Gilbert Melendez successfully defended his lightweight title this evening against Josh Thomson in the Strikeforce cage, but only by way of a controversial split decision ruling.

In contrast to their previous two fights the first round of this third encounter was fought at a relatively steady, methodical pace.

In the stand-up department it was fairly even with Thomson using good footwork and angles while Melendez was staying composed and firing off the occasional leg kick which seems like a good strategy given that his opponent’s knees were heavily strapped, likely due to a pre-fight injury.

Outside of the that the two most notable moments were takedowns from Melendez. The first up was up against the cage and he couldn’t quite get Thomson’s body out from the cage, so he was able to wall-walk his way back up to his feet. The second came at the very end of the round as Melendez caught a kick and dumped him to the mat.

The first few minutes of the second round were also fairly even and uneventful, but things started to heat up a little towards the end, starting with a nice exchange in close with Melendez getting the better of it with several solid shots landing to Thomson’s face.

He then puncuated that brief moment of success by soon after securing another double leg takedown against the cage. Again Thomson was able to wall-walk back to his feet, but Melendez caught him with a couple of punches up before he could circle out of danger.

Looking to redress the balance Thomson tried to go for a takedown of his own in the final seconds of the round, but Melendez defended it well and landed some nice elbow strikes in return.

Melendez looked to have really settled into his striking groove in the third and showed some terrific head movement at times, bobbing and weaving through flurries of punches and emerging unscathed.

He was also landing some nice hooks and following it up with hard uppercuts – his most effective punches of the fight thus far.

Thomson had his moment though, pressing forward with punches in bunches that were landing and sending Melendez into reverse gear, but they were coming too few and far between to really swing the fight in his favor, though the champion’s right eye was swelling.

After exchanging more blows for much of the fourth round there was high drama in the final minutes as Thomson tripped Melendez to the ground and started to rain down blows upon him. Melendez got to his knees and started to crawl towards the cage, but Thomson was on him and took his back.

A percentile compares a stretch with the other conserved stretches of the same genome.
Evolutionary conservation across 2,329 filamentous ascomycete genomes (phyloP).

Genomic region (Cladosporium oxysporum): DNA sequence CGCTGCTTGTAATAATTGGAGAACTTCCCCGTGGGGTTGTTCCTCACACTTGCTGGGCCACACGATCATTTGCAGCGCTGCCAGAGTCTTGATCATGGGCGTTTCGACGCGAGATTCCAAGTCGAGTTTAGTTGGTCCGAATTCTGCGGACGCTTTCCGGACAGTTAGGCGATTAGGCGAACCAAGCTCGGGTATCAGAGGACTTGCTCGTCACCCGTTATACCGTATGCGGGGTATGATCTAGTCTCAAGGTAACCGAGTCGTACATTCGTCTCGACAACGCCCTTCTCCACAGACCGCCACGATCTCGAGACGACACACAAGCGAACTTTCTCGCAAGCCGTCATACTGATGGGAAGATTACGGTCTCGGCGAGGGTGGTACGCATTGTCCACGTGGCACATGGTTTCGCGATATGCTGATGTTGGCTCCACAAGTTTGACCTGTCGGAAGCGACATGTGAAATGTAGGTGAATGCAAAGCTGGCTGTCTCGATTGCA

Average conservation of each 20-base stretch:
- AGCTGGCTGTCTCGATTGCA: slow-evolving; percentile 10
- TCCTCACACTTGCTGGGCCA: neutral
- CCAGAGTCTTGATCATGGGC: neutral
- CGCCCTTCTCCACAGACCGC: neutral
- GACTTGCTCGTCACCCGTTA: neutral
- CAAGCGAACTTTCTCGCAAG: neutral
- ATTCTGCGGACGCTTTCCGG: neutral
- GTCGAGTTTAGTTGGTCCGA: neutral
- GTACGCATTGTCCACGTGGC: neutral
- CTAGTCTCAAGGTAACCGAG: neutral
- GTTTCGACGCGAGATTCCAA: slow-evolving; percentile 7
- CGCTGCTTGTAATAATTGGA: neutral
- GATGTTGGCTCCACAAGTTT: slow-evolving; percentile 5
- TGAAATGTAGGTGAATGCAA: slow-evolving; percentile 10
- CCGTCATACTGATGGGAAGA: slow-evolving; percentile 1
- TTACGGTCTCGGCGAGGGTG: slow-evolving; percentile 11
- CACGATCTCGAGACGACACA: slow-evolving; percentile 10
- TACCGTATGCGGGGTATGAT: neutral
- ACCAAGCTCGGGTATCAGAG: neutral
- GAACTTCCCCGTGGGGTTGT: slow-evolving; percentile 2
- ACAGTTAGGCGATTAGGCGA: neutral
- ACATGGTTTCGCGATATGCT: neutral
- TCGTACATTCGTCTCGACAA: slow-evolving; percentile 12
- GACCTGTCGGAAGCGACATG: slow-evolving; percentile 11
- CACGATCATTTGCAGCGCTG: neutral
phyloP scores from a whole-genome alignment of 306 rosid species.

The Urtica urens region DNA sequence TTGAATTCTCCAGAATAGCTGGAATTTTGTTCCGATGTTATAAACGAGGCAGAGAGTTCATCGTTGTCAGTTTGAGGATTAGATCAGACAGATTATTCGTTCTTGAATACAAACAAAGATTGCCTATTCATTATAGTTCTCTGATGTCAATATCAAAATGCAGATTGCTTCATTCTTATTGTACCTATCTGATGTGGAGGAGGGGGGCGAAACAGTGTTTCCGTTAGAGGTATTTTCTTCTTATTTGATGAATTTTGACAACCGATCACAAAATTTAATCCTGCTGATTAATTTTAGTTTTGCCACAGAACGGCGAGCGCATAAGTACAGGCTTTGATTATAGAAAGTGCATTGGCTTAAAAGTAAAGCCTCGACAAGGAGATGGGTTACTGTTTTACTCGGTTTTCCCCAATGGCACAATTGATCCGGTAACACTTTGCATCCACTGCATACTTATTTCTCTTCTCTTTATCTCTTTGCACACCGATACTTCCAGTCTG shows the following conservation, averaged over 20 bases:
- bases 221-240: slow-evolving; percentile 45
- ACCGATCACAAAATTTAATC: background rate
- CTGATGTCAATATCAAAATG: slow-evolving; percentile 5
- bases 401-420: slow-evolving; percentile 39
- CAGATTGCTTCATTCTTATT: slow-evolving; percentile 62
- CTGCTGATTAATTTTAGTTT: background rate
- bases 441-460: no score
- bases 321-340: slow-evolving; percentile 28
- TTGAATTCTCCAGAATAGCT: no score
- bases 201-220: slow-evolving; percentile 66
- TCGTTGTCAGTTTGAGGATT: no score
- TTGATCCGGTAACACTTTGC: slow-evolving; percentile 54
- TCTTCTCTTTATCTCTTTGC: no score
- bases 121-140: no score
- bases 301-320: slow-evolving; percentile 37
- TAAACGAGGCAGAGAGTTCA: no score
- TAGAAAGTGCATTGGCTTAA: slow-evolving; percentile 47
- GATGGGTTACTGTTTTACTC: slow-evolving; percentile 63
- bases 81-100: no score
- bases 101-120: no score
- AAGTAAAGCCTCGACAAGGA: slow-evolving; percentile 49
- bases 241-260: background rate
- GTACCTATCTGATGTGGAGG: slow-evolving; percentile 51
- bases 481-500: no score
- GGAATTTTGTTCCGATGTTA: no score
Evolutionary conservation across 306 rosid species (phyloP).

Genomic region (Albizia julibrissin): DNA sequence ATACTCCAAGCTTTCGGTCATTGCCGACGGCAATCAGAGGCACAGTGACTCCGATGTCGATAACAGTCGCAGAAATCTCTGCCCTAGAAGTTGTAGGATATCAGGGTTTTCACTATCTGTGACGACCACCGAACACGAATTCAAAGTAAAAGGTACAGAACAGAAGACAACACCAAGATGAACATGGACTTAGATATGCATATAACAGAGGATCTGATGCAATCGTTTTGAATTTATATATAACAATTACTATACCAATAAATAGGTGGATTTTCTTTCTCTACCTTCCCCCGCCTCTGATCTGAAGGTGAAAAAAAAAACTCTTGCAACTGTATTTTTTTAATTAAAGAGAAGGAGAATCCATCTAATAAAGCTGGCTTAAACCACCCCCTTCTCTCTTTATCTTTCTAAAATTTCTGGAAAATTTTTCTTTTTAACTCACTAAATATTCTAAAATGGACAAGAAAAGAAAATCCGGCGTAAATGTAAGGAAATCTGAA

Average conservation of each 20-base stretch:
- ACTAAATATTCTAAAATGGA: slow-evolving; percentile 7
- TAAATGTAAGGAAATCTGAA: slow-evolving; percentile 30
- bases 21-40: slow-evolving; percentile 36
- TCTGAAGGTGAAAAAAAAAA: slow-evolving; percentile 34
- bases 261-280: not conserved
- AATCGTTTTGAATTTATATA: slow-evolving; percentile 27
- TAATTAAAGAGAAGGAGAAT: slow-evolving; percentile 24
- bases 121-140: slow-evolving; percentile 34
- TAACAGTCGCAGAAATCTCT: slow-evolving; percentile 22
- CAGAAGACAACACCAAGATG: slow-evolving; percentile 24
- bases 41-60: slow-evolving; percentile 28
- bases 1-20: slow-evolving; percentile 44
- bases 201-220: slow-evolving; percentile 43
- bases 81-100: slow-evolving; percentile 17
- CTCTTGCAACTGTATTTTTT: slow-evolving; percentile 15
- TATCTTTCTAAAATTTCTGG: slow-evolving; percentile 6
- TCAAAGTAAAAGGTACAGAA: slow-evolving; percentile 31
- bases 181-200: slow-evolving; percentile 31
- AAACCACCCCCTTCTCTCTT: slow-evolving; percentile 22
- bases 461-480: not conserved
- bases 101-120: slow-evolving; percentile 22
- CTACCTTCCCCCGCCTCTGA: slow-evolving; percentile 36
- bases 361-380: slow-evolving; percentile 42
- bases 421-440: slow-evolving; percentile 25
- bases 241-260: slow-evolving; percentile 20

This was Thomson’s chance and he went all in for the finish by going for the rear-naked choke. Melendez showed heart and technique though, keeping his chin tucked and looking to fight for control of his opponents limbs to relieve the pressure. There were some tense moments, but he survived and made it to the final round.

Into the fifth and Thomson’s tail was up while Melendez was now more cautious again. Thomson was becoming more aggressive with his striking now and was definitely getting the better of the exchanges, landing with more regularity.

It looked like the two were going to slug it out for the remaining minutes, but then Thomson changed things up nicely with another crafty trip takedown.

That should have sealed the round in his favor, though to be fair it was actually Melendez who was the far more active fighter offensively from his back, landing a series of elbow strikes, while Thomson appeared happy just to hold the position until the bell.

So, despite a slightly slow start this turned out to be a fitting third fight in the trilogy between these two, and an extremely close one to, leaving the judges with a tough decision on their hands.

In fact it was so close that they ended up with a split decision verdict, but by the skin of his teeth the champion Melendez retained his belt (48-47 x2, 47-48).

Credit to Thomson for really making a fight of this one and perhaps putting some doubt in the mind of those who say that Melendez is the No.1 lightweight in the sport.

There’s only one way to find out for sure though, and really both Melendez and Thomson would benefit greatly from being able to fight the caliber of fighters that are available in the UFC’s 155lb ranks, though such a move seems unlikely in the near future.

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